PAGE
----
top of page

CURRENT COURSE, SUMMER II 2024 

Undergraduate Seminar, Tufts University

INTRODUCTION TO ETHICS

COURSE DESCRIPTION:

What makes an action right? For instance, is the rightness of an action primarily determined by the outcome of that act? Or by the agent’s motives, or her enduring character? What kind of freedom, or control over one’s actions, is needed in order for a person to be morally responsible? What does it mean to live a good life? How can we know what is morally required of us? In this course, we will critically examine some of the answers that have been proposed to these enduring philosophical questions. The course will be offered virtually. We will have once-weekly live virtual seminar meetings (Tuesdays, noon-1:30 pm, Eastern time). Additional readings, assignments, and moderated discussions will be conducted asynchronously. No previous background in philosophy is required.

(Also open to students who are not regularly enrolled Tufts undergraduates)

6 weeks, begins July 2

CURRENT COURSE, SPRING 2024

Undergraduate Seminar, Tufts University

INTRODUCTION TO PHILOSOPHY
PHIL 0002 (Multiple Sections)

COURSE DESCRIPTION:

Description for all departmental sections of Introduction to Philosophy: The major types of philosophical thought and the central problems of philosophy are presented through study of some classic texts of the great philosophers. Offered each term. (May be used to satisfy the second half of the college writing requirement by students with credit for ENG 1.)

In this section, we’ll critically discuss 10 well-known texts in philosophy that cover a variety of philosophical subjects including epistemology, metaphysics, ethics, and political philosophy. These texts span several hundred years of the history of (Western) philosophy from the early modern period to the present day. We’ll consider questions including the following: What is knowledge? Do we know anything with absolute certainty? Are you the same person now that you were 10 years ago? Do you have free will? Should you believe in God? How should we structure a just society? How can we learn what morality requires of us?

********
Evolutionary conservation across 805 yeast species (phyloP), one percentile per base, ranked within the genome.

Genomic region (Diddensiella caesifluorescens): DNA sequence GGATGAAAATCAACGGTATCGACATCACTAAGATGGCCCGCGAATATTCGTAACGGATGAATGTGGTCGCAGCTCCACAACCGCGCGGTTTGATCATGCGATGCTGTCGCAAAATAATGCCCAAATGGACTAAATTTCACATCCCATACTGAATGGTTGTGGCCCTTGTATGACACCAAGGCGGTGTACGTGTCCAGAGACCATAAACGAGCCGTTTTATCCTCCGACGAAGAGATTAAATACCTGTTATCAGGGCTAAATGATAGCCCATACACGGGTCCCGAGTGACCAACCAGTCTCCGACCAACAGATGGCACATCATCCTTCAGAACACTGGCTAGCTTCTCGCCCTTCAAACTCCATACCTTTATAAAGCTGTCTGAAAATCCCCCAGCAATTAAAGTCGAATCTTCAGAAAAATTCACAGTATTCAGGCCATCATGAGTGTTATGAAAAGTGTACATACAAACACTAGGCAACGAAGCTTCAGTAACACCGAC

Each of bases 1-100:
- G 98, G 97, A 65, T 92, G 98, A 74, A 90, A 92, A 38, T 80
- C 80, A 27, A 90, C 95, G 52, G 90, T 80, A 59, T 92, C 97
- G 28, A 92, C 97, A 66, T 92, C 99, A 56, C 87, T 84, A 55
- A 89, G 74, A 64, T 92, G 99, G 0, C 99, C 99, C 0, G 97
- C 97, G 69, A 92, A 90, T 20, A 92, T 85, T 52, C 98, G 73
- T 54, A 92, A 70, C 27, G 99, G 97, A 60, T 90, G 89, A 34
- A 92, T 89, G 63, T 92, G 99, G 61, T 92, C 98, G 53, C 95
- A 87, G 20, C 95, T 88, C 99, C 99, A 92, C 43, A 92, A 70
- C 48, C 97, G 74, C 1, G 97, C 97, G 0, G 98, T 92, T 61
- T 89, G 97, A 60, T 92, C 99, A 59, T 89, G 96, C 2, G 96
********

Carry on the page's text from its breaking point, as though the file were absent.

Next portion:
(Also offered in Fall 2023 and to be offered again in Fall 2024)

PREVIOUS COURSES, SPRING 2023

Undergraduate Seminar, New York University

TOPICS IN THE HISTORY OF PHILOSOPHY: "PHILOSOPHY OF MIND IN THE EARLY MODERN AND MODERN PERIODS"

PHIL-UA 101

COURSE DESCRIPTION:

When I will to raise my hand, how does my mind, or soul, causally interact with my body? When I look at a tree, how do I form an idea that represents that object in nature? How do I become aware of other minds? How might these processes be dependent upon the will of an all-knowing and all-powerful God? Does God’s involvement in these processes render God responsible for what I think and do? In this course, we will critically examine historical answers to these questions about the nature of the mind and its faculties from authors including Descartes, Spinoza, Malebranche, Leibniz, Berkeley, Hume, and Kant.

Prerequisite: one course from those listed in Group 1: History of Philosophy. May be repeated once for credit as topics change. 

For more information on these requirements for NYU undergrads, click here.

Undergraduate, The City College of New York, CUNY

INTRODUCTION TO PHILOSOPHY

PHILOSOPHY 102

COURSE DESCRIPTION (for all CCNY sections):

An introduction to some of the central questions of philosophy, concerning our knowledge of the external world, causation, God, mind and body, freedom, justice, and moral judgment, via analysis of classical and contemporary philosophers such as Plato, Aristotle, Descartes, Locke, Hume, Mill, Kant, Russell, Wittgenstein and Rawls.

PREVIOUS COURSE, FALL 2022

Undergraduate Seminar, New York University

GREAT WORKS IN PHILOSOPHY

PHIL-UA 2

COURSE DESCRIPTION:

This course provides a general introduction to western philosophy through the study of some of the most influential writings in its history (up to the present day). Some of the questions to be discussed include the following: Can we know that there is an external world outside of our minds, or are there any reasons for skepticism? Can we prove the existence of God? Can we know anything with absolute certainty? What is the self? Are we free to act, and believe, at will? What obligations do we have to other people? What makes for a just society? We will discuss answers to these questions from authors including Epicurus, Descartes, Pascal, Locke, Hume, Mill, James, Rawls, Nozick, and Korsgaard.

bottom of page